To be called a tax or not to be called a tax, that is the question (in my Shakespearen voice) that the Obama administration now faces in the aftermath of the Supreme Court’s landmark decision on June 28, 2012. Unless you’ve been hiding under a rock, you should have heard by now that the high court, by a 5 to 4 majority, rejected the argument that requiring Americans who aren’t covered by insurance at work to buy insurance or face a fine was an unconstitutional expansion of federal power.
With the decision in, there are at least two questions you should ask yourself. The first is do you feel the government should have the right to mandate health insurance coverage for you as an individual? And, the second is will this ruling be a benefit or a burden for you? Insurance needs aside, I can tell you that I don’t feel the government should be allowed to mandate that I purchase anything yet alone purchase insurance. Since when did the government become the deciding factor as to what is in my best interest? Judging by the fruit or lack thereof in their ability to determine what’s in their best interest yet alone the constituents they serve, I have no confidence in them determining what’s in my best interest. It’s almost as bad as New York Mayor Bloomberg’s ban on the sale of greater than 16 oz drinks. These are all small signs of the end of capitalism as we know it when we keep giving the government more and more powers to control everything we do. Soon it will be a democracy for the “controlled robots” by the “controlling congress” as opposed to a government for the people by the people. The sign outside the borders might as well read “Welcome to the United Socialist States of America!”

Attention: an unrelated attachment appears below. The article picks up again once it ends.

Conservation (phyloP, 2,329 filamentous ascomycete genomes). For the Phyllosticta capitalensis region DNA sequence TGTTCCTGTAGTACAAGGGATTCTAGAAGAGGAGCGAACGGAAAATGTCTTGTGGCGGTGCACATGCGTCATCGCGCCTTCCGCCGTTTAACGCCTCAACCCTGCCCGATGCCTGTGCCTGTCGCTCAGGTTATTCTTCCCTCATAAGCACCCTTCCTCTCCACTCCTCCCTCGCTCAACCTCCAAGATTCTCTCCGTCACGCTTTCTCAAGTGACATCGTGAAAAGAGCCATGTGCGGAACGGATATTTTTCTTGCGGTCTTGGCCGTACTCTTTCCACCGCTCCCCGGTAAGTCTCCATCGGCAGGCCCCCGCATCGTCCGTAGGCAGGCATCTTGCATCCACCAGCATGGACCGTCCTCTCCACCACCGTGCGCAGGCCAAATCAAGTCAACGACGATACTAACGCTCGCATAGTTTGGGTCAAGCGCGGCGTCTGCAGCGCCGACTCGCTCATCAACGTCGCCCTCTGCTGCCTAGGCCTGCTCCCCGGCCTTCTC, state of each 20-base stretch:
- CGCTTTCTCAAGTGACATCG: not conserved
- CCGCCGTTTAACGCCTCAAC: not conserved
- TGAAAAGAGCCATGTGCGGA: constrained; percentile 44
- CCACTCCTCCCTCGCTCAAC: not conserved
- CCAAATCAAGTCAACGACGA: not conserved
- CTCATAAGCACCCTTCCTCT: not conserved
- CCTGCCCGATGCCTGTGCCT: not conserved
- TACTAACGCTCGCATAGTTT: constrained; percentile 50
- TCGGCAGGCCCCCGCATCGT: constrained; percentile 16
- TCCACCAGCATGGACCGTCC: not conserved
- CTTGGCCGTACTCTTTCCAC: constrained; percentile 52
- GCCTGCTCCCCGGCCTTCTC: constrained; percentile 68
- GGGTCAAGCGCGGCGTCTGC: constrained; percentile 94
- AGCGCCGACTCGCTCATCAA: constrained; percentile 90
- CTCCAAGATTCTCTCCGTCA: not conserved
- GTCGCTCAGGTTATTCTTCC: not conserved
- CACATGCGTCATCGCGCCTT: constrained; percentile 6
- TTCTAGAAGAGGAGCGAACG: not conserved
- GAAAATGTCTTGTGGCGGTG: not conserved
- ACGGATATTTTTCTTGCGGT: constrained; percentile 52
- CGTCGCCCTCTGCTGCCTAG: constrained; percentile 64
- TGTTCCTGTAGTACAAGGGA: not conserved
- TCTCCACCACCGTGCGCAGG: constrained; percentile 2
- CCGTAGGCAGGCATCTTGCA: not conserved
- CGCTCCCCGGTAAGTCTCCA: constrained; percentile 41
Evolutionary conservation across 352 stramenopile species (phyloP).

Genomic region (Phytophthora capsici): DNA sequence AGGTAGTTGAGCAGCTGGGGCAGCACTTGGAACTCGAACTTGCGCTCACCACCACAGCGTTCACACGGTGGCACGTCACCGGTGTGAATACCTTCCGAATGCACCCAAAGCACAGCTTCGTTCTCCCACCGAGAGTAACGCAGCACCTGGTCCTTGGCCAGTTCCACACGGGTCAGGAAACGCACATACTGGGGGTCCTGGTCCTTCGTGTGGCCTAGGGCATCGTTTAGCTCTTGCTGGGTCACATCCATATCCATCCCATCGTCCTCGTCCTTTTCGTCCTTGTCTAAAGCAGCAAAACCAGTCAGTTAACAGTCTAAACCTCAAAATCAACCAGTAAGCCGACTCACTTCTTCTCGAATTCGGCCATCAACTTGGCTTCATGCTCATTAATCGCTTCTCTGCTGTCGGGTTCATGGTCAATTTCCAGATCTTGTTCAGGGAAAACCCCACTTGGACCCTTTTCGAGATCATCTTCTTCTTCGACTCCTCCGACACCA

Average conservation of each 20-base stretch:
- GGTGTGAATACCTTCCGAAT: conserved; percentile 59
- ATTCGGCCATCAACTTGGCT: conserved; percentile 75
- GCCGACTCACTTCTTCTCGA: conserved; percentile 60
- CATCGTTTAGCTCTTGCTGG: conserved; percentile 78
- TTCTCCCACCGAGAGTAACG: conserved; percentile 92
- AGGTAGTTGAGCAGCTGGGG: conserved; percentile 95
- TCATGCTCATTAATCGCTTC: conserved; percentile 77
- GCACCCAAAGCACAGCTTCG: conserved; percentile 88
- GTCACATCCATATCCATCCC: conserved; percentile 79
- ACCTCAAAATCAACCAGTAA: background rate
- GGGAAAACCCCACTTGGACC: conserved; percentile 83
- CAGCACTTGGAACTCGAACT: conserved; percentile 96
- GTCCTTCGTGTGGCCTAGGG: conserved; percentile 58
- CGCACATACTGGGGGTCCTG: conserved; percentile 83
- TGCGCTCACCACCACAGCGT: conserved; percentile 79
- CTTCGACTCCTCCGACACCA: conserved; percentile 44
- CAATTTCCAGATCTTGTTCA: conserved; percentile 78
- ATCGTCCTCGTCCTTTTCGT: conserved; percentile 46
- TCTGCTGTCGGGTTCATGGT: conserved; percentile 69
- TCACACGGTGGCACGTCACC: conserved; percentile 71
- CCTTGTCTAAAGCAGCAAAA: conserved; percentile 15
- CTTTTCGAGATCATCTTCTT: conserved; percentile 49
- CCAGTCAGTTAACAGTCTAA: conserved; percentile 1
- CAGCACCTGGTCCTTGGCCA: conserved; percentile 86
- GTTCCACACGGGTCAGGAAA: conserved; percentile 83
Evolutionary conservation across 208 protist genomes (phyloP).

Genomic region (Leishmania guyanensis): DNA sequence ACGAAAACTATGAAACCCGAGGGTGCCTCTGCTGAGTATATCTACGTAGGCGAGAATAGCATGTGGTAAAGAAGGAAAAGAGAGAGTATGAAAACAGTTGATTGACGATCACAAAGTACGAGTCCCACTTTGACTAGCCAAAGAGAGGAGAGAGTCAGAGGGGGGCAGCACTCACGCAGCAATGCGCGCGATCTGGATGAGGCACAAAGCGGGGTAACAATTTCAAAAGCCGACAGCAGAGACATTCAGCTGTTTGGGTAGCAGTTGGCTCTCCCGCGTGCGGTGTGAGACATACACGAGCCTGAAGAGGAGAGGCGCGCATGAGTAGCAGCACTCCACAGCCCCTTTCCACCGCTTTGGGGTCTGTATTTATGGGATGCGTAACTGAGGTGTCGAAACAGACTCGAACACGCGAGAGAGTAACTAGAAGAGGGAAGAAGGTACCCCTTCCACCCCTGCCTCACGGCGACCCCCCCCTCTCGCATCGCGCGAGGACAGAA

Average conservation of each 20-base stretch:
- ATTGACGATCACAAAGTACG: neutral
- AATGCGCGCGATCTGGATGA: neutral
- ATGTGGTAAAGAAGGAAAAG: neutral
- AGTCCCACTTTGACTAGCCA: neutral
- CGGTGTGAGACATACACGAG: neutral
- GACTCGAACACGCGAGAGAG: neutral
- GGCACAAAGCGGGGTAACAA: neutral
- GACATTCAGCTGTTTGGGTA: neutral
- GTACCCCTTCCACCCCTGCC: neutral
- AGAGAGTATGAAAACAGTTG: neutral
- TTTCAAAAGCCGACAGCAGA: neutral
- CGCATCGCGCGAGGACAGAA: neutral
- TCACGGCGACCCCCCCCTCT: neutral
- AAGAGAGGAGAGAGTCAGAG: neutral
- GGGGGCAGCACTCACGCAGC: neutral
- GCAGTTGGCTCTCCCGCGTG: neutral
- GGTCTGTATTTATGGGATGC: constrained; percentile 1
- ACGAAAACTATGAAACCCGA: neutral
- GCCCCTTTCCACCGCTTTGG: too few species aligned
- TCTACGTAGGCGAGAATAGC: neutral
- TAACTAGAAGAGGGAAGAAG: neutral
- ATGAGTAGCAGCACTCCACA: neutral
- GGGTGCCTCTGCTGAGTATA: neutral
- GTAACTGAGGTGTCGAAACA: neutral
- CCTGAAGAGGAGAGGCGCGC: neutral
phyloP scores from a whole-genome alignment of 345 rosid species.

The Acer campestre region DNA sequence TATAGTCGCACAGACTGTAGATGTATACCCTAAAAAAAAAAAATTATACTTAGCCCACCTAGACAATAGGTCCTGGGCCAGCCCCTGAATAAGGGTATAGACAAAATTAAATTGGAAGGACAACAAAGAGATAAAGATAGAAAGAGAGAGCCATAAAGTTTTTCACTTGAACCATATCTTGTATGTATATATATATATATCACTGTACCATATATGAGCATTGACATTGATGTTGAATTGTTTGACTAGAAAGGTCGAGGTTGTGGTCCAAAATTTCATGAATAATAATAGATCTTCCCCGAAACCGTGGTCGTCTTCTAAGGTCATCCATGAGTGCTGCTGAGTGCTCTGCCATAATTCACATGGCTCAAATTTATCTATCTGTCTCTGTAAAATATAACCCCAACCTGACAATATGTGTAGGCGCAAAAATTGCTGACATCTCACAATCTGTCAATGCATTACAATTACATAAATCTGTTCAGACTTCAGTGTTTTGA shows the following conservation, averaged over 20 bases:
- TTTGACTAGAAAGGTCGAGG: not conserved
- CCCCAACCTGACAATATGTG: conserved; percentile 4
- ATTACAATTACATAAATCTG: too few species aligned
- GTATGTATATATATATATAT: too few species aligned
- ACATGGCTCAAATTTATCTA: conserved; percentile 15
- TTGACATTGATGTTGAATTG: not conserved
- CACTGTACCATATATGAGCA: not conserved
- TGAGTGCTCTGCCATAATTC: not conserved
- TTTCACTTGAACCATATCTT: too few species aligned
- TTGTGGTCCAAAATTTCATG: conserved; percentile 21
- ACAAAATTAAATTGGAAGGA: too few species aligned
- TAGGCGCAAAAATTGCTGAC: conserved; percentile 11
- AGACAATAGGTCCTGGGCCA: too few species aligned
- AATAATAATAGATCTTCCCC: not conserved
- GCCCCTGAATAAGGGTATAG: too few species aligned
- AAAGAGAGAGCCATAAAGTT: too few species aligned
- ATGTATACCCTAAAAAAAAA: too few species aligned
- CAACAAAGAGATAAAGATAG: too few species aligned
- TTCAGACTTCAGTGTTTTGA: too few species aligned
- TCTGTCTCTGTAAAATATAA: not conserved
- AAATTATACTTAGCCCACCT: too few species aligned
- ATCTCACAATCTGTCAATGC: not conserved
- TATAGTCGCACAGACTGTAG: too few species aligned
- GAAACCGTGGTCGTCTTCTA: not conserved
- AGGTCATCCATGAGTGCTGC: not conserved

Regardless of your opinions on the matter, this ruling is a direct contrast to a 2009 interview Barack participated in when the reform bill was doing nothing more than sitting on capitol hill, hoping to be a law one day. ABC News correspondent George Stephanopolous sat down with Obama and asked directly why he didn’t consider this motion a tax.
[ Source: Total Frat Move and Politico.com ]
Chief Justice John Roberts, a remnant judge from the Bush era, crossed party lines to suggest that the reform was not an individual mandate, but an additional tax and should be treated as such. When one takes a step back and realizes that because of the law, anyone who doesn’t get health insurance would owe 1% of their income to the IRS, it sounds an awful lot like a new tax to anyone with a semblance of common sense. Now while I’m a Certified Public Accountant and have worked in Tax and Financial Planning for the past 16 years, you don’t have to work in my field to realize that this is a new tax.
So, despite past promises and assurances, Obama has failed to be clear with the American public yet again. Whether you agree with Obamacare or not, by imposing a new tax on the American people without giving them an appropriate description, Obama has either A) purposely misled us, or B) doesn’t know what the heck he’s talking about. Either way, I think you should be a bit concerned.